New Orleans street view of balconies

4. You’ll Be Close to All French Quarter Attractions

The Place d’Armes Hotel is centrally located in the French Quarter and when you stay with us, you are in the heart of the action and just a short distance away from Bourbon Street, Harrah’s Casino, Pat O’Brien’s, the Superdome, the Riverfront on the Mississippi, and the National WWII Museum.

The nearby neighborhoods of the Arts/Warehouse District, the Tremé, the Marigny, the Bywater, and the Garden District are easy to get to by car, streetcar, or even walking, and they all have a lot to offer in terms of dining, entertainment and sightseeing.

Even if you just explore the French Quarter alone, there’s much to see and do within walking distance from the hotel. Why not have your fortune told on Jackson Square, visit a museum, or tour a historic house?

French Quarter Festival NOLA

5. The French Quarter Fest Is at Your Fingertips

The French Quarter Fest, billed as the largest free music festival in the South, happens every April, taking over the French Quarter with over 20 stages, dozens of food vendors, and hundreds of musicians, playing traditional jazz, Zydeco, and every Louisiana music genre in between. Special events also abound, including dance lessons, parades, art shows, and talks with some of the biggest legends of New Orleans music. You’ll be in the middle of it all if you stay at Place d’Armes!

Jazz Fest in New Orleans

6. … And Always a Festival Nearby

Every new season in New Orleans brings something special, including a packed festival calendar all year round. Here is a quick rundown of the annual fun by the season, just to give you a glimpse.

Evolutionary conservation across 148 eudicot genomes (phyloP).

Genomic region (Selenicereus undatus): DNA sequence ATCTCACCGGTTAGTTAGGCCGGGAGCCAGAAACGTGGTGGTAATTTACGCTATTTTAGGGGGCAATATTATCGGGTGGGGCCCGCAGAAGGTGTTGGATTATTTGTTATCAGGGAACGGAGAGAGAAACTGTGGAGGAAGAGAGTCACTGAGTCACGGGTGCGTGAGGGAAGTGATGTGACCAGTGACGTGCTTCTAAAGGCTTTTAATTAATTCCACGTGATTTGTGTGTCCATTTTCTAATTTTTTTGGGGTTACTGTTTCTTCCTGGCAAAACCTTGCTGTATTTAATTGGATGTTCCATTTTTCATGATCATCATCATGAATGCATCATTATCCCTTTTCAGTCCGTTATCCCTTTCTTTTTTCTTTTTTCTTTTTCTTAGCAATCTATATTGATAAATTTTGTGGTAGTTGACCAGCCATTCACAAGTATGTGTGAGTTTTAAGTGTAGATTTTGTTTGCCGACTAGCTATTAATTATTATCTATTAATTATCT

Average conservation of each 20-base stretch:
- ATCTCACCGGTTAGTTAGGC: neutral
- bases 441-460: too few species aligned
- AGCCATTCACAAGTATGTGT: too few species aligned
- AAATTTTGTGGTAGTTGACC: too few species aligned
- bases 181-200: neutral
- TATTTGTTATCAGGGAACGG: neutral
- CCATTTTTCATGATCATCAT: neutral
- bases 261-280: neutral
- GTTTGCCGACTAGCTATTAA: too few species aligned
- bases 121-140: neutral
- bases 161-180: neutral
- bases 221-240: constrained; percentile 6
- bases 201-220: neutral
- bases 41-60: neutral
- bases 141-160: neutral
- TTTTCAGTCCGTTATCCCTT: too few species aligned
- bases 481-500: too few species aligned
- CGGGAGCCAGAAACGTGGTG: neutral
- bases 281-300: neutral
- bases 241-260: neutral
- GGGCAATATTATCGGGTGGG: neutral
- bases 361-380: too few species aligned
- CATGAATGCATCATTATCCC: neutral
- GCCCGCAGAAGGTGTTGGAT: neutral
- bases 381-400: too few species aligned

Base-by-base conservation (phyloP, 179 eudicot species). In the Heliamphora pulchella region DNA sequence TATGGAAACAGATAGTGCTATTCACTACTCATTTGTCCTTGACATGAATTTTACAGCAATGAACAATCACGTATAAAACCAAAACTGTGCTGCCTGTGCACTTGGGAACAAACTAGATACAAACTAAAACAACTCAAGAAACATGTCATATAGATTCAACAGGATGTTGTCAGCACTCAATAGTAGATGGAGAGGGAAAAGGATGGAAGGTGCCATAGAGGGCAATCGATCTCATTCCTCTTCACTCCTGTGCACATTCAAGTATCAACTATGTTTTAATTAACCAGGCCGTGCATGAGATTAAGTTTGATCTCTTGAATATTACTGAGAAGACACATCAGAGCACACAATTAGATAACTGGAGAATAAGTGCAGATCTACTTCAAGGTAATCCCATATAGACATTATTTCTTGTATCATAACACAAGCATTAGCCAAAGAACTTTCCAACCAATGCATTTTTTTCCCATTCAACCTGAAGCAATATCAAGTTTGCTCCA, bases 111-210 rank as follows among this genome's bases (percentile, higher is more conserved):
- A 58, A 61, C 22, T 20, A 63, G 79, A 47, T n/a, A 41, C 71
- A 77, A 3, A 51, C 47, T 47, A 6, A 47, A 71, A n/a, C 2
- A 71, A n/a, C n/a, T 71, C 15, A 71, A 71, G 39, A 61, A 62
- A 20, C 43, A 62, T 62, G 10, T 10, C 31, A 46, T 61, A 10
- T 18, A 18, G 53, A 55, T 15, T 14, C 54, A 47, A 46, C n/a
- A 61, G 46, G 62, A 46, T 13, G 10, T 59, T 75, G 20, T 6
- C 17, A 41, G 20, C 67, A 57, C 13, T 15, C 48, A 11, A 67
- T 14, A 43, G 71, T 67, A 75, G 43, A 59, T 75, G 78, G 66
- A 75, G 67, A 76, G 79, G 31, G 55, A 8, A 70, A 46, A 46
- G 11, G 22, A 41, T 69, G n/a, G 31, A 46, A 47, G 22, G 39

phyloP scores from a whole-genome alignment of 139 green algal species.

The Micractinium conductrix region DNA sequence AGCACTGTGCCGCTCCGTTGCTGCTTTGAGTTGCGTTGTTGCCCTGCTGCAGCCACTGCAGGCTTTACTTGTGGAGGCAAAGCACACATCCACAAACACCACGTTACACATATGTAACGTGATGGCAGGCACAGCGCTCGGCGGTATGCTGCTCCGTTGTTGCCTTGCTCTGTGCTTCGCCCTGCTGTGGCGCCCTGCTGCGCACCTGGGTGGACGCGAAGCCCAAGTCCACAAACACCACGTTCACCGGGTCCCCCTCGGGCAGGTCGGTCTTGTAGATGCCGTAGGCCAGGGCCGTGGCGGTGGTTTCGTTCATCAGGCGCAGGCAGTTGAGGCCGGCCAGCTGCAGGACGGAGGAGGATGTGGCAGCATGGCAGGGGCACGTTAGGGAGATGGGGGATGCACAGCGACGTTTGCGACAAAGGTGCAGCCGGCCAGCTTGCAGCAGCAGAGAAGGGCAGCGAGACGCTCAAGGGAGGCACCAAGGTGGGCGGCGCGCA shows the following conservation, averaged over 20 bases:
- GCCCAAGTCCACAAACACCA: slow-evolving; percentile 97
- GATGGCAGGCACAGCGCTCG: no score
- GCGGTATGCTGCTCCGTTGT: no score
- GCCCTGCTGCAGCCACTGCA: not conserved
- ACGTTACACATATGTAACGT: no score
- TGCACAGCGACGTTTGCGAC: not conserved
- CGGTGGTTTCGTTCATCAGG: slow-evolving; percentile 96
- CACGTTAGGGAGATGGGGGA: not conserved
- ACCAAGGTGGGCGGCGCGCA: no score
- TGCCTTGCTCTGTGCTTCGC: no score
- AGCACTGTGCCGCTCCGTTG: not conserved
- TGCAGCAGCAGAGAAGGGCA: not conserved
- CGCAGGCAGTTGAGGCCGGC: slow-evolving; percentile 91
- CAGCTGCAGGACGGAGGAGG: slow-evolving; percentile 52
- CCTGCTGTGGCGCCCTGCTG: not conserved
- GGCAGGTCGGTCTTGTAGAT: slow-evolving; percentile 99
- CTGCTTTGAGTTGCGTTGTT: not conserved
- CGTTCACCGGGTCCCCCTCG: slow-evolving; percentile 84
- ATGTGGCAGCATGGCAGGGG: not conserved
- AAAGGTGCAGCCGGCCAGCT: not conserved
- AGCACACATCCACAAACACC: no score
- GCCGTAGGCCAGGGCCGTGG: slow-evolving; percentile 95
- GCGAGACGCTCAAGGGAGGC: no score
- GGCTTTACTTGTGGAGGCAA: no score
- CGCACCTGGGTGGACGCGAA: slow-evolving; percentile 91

The Holiday Season

Dance with the Ghost of Christmas Past in the Quarter, where you can join the throngs of carolers in Jackson Square, and eat elaborate, multi-course Reveillon Dinners based on traditional Creole meals once served after midnight mass. Make advance reservations in classic restaurants like Muriel’s Jackson Square, right next to Place d’Armes, which dishes up specialties like turtle soup and pecan-crusted drum.

Mardi Gras Season

The biggest free party on earth is an entire season that can stretch for weeks, depending on when Easter falls, so be sure to check the Mardi Gras Calendar before booking your rooms. Serious revelers hit the town on the final, parade-packed weekend leading up to Fat Tuesday, but you can also join the revelry at a less frenetic pace. Come for the lovely Joan of Arc Parade on Twelfth Night (January 6), which winds its way through the Quarter on horseback and foot and launches the Mardi Gras season.

Spring and Summer Festival Seasons

Come spring, music lovers make a beeline for New Orleans during French Quarter Fest and the New Orleans Jazz & Heritage Festival, the great-grandaddy of them all, so advance booking is essential. But things slow down in summer, when you get more for your buck, thanks to the great deals on hotels and restaurants. Summer also brings several marquee events in and around the Quarter, including Tales of the CocktailSatchmo SummerFestWhite Linen Night, and Dirty Linen Night.

Fall/Spooky Season

Many visitors come to New Orleans to pledge their troth as the witching hour of Halloween approaches, and the Quarter becomes even more haunted. And while destination weddings require precision planning (the fall wedding season in New Orleans is always busy), casual visitors can just slip on their fangs, walk out the door of the Place d’Armes, and join the masked revelry throughout the spooky season at several parades and happenings.